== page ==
- Xiao Lu born 1962
- Aluminium, 2 screenprints on glass, mirrors, concrete, wood, paint, and other materials
- Object: 2350 × 2780 × 3010 mm
- Presented by Leo Shih 2017
Dialogue is an installation that comprises two life-size aluminium alloy telephone booths, a mirror, a pedestal, a red telephone and cement paving stones. On the left phone booth, an image of the back of a female figure holding a receiver is silkscreened over the glass, and on the right phone booth the back of a male figure is depicted. In the middle of the two phone booths is a red telephone on a white plinth, with the receiver dangling down. Behind the phone is a mirrored panel with two bullet holes referencing an action carried out by the artist when the work was displayed in the exhibition China/Avant-Garde at the National Art Gallery, Beijing in 1989. The sculpture is raised on cement paving stones, and purposely resembles the public phone booths found on the streets of China in the late 1980s.
This is a replica of the work made by Xiao Lu in 1989 for her graduation show at the Zhejiang Academy of Fine Arts in Hangzhou. The original was discarded by the artist in the 1990s. In 2003 she made an initial replica as a unique object, now in the collection of Taikang Life insurance company in China. In 2015, with permission from the owner, she decided to make a second replica – this time as an edition of three artist’s proofs with no main edition – to a slightly different scale from the first replica, being ten centimetres shorter in height. This copy is the second of these three artist’s proofs.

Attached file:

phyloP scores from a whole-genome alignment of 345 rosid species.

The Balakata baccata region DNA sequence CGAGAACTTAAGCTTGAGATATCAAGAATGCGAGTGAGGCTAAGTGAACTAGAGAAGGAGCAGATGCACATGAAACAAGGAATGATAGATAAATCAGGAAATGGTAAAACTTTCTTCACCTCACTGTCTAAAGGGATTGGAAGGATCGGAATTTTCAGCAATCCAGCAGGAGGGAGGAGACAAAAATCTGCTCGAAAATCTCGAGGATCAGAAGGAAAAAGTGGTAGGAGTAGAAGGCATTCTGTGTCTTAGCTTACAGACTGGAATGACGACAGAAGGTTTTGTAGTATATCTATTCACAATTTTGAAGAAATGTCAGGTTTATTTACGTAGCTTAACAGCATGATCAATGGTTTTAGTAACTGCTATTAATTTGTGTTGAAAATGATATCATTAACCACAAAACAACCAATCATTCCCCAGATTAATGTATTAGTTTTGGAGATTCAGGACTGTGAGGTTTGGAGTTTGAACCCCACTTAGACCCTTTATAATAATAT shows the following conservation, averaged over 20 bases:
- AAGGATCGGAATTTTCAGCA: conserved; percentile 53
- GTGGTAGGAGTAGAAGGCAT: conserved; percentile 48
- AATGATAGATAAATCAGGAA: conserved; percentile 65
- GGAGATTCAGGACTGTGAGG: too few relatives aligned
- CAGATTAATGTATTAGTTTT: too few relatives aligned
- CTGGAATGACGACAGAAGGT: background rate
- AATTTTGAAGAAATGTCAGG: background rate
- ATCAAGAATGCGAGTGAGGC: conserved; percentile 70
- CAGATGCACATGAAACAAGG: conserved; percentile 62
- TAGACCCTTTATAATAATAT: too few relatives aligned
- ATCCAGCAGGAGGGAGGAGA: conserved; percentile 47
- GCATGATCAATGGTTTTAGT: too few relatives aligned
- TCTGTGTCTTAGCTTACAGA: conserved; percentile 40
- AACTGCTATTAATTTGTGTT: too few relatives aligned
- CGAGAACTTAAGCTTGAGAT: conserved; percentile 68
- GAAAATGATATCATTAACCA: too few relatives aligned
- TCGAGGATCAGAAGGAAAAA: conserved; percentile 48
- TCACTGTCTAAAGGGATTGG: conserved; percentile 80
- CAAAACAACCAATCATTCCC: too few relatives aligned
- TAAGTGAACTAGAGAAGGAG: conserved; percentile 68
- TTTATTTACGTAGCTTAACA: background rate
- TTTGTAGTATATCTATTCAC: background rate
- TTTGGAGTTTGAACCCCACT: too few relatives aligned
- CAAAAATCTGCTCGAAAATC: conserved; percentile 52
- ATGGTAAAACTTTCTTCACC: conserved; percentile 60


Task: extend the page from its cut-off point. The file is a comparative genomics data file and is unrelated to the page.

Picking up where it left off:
The China/Avant-Garde exhibition was a landmark event conceptualised in 1986 by a group of Chinese art critics and academics, with a focus on experimental and radical approaches to art. Unlike socialist realism or other academic styles that dominated artmaking in China at the time, this exhibition showcased new and more experimental forms of photography, installation and performance, as well as conceptual paintings and sculptures – representing the first generation of avant-garde artists in China. Almost three hundred artworks were included in the exhibition, all by Chinese artists, spread over the three levels of the National Art Gallery in Beijing. It opened on 5 February 1989, on the eve of Chinese New Year, but was shut down immediately by officials after Xiao Lu, unbeknownst to the exhibition preparatory committee or any of the exhibiting artists, shot two bullets of a pellet gun at the central mirror panel of her installation Dialogue. Xiao’s action caused a huge controversy and her immediate detention by the police, since using or carrying firearms is illegal in China, as well as the arrest of fellow artist Tang Song, who was at the scene. The incident was quickly picked up by the international press in Beijing, resulting in widespread news coverage. Alongside other unauthorised performances that occurred on the opening day of the exhibition by Wu Shanzhuan and Wang Deren, Xiao’s action provoked heated debates on the limits of artistic expression, and specifically performance art, in communist China.